- Ntokozo Mabaso is currently doing his Master's in Analytical Chemistry at the Durban University of Technology.
- He started manufacturing sanitiser from his garage when he saw the shortage caused by the pandemic.
- Mabaso approached the university after its Department of Biotechnology stopped manufacturing the sanitisers.
A curiosity about how to make sanitisers, which was brought on by a shortage at the height of the pandemic, led Durban University of Technology master’s student Ntokozo Mabaso to manufacturing and supplying the university with sanitisers.
The university had initially been sourcing its sanitisers from its Department of Biotechnology, and when they stopped producing them, Mabaso approached his research supervisor with his formula to produce them.
"When the pandemic started at the beginning of last year, I was curious about the hand sanitisers when I heard there was a shortage in the country because people were stocking up. My dad is a huge science person, so we sat together and formulated it. We started in our garage, formulated the stuff and got it tested through DUT," said Mabaso.
In 2014, he graduated with a BTech in Analytical Chemistry and, in 2018, after struggling to find work, he founded Nuffsaid Sciences (Pty) Ltd, a company that specialises in consulting, operates as a mobile laboratory and does product testing, among other things. In addition, Mabaso and his father started manufacturing household cleaning products and sanitisers from the garage of his home in Glenmore, Durban.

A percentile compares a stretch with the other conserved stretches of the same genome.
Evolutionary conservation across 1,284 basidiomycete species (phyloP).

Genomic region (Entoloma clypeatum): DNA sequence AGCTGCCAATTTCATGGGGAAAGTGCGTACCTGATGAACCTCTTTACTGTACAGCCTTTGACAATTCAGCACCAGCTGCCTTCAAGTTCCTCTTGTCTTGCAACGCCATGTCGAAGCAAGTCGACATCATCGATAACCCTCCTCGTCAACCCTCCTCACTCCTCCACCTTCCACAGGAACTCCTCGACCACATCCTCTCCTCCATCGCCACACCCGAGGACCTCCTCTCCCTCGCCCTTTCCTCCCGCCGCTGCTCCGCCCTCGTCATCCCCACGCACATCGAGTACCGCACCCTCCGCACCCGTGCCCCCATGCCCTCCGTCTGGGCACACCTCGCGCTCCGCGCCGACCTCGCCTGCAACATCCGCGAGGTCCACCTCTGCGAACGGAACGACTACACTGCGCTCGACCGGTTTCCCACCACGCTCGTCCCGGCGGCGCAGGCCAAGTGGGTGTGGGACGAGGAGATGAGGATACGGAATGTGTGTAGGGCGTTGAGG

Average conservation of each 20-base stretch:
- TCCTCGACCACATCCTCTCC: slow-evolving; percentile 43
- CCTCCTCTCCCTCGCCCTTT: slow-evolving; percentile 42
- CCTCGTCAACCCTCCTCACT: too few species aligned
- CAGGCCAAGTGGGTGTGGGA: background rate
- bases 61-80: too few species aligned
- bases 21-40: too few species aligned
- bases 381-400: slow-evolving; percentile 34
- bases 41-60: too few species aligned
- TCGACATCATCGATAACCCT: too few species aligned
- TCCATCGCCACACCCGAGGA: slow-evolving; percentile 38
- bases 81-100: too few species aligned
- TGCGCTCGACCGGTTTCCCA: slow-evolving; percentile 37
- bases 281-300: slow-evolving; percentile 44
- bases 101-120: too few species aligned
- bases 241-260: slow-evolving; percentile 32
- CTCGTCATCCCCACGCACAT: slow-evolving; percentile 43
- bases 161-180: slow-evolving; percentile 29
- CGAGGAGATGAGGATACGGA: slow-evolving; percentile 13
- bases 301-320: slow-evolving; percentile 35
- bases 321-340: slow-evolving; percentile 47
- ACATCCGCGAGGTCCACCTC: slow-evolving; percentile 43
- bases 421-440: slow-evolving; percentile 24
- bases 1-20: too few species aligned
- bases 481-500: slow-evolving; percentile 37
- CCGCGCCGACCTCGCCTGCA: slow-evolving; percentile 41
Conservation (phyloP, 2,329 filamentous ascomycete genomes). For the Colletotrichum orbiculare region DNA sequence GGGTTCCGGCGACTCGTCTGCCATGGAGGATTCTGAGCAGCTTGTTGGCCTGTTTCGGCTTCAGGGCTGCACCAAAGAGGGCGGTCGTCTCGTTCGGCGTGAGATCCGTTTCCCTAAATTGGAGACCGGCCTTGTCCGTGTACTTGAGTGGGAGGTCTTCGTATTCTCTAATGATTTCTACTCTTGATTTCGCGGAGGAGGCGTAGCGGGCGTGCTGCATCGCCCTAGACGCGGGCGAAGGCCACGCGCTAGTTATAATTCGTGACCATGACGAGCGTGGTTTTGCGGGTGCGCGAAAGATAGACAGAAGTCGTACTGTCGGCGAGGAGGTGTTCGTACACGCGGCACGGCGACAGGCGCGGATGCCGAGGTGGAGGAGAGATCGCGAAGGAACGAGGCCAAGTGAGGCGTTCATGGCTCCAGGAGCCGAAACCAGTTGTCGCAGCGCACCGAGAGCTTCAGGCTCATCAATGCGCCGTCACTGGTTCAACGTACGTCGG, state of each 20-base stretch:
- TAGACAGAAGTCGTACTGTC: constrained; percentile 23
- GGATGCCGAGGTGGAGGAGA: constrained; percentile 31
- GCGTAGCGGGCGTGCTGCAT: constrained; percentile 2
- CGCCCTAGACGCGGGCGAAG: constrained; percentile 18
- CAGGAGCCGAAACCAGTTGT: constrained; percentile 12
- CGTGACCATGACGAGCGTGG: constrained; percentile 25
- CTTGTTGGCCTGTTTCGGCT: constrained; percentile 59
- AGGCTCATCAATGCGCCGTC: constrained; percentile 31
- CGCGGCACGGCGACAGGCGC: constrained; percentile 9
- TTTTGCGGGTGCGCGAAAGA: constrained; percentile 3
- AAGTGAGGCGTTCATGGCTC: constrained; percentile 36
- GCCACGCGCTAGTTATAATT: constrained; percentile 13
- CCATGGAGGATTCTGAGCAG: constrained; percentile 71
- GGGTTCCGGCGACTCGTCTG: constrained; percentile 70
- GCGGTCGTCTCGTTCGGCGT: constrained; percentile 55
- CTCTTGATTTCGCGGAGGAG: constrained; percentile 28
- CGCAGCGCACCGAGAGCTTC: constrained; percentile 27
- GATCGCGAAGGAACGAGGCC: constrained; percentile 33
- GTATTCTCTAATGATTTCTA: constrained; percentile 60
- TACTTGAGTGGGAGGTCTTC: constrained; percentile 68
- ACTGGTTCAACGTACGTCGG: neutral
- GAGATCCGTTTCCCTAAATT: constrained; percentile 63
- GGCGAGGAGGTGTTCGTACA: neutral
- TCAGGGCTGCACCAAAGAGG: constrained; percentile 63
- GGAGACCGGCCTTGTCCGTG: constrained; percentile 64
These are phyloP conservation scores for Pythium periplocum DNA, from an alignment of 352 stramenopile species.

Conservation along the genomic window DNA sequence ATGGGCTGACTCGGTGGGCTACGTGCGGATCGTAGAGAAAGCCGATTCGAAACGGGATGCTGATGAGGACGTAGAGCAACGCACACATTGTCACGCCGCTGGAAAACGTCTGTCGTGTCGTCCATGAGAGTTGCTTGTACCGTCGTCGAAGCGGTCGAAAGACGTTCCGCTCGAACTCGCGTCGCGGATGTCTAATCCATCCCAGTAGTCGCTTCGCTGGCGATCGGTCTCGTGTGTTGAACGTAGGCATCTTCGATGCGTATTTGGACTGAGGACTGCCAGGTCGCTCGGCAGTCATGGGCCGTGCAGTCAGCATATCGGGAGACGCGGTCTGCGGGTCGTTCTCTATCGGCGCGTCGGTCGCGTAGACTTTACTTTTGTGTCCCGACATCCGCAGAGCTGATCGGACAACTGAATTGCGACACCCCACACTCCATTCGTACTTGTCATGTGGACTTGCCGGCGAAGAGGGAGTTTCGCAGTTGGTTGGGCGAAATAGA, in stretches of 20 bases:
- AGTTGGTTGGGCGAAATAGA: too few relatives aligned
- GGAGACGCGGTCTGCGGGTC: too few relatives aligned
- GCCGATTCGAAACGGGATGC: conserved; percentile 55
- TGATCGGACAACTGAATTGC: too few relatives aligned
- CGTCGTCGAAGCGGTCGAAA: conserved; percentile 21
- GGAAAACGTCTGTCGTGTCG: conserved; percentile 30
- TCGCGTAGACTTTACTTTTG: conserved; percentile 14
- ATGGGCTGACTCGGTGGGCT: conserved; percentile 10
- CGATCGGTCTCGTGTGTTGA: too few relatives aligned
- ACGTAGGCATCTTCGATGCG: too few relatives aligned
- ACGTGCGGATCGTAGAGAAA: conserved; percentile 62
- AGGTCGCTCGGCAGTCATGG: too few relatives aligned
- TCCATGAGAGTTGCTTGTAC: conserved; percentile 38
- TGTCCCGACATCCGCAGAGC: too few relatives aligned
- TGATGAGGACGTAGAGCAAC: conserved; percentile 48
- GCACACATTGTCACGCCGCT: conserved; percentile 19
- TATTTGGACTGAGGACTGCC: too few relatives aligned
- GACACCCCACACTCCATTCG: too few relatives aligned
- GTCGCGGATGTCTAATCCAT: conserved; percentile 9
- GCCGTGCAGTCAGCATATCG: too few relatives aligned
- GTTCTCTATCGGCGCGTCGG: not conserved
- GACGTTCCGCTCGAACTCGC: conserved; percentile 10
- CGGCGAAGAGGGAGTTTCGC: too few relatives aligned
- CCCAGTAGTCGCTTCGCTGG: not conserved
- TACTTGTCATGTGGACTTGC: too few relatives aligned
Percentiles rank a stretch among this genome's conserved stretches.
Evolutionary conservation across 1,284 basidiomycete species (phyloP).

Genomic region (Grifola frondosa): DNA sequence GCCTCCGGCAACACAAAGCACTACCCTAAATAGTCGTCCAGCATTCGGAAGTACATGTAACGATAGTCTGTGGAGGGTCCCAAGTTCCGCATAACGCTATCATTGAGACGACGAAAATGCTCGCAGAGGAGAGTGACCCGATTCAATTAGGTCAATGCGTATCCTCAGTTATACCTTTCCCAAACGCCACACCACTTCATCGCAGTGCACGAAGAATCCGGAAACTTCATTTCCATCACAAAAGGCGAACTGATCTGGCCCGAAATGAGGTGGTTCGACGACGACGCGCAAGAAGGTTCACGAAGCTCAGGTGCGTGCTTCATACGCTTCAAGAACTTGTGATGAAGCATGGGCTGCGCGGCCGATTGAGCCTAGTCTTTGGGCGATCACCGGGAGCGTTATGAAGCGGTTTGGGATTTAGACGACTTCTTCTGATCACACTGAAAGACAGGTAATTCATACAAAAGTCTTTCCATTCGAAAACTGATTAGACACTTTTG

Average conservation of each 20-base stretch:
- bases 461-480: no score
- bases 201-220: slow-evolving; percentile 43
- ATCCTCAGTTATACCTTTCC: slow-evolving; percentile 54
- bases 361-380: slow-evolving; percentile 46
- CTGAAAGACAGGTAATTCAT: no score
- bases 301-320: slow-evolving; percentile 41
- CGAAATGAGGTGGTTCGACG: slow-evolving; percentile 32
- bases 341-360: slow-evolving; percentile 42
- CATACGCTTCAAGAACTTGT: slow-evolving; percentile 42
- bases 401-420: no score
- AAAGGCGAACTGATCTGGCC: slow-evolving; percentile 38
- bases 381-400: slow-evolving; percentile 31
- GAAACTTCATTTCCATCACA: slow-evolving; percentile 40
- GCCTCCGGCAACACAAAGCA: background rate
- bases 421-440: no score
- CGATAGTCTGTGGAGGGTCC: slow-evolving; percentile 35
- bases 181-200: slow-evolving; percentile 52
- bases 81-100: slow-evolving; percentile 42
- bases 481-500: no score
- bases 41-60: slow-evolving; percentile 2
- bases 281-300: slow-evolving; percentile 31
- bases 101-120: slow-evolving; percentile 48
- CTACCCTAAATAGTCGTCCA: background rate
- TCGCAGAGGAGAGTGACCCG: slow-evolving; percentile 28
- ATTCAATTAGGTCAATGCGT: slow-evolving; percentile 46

The university provides Mabaso with the material and ingredients, and he manufactures and packages the product.
"Since DUT wanted a larger scale, then we agreed on creating a mini-production reactor with a production capacity of 200 litres. It has been an interesting journey, especially after realising that our formulations meet the standard of the World Health Organisation (WHO). The sanitiser is very effective as it contains 70-75% ethanol,"he said.
Since starting production about a month ago, Mabaso has manufactured and supplied the university with about 800 litres, and has set a target of 3 000 litres.
He hopes to expand his business, continue with product development, and bring mobile laboratories to high school pupils.
"I have done a couple of mobile labs where I go to schools, and I do physics science demonstrations for the matrics so they can see them physically," he said.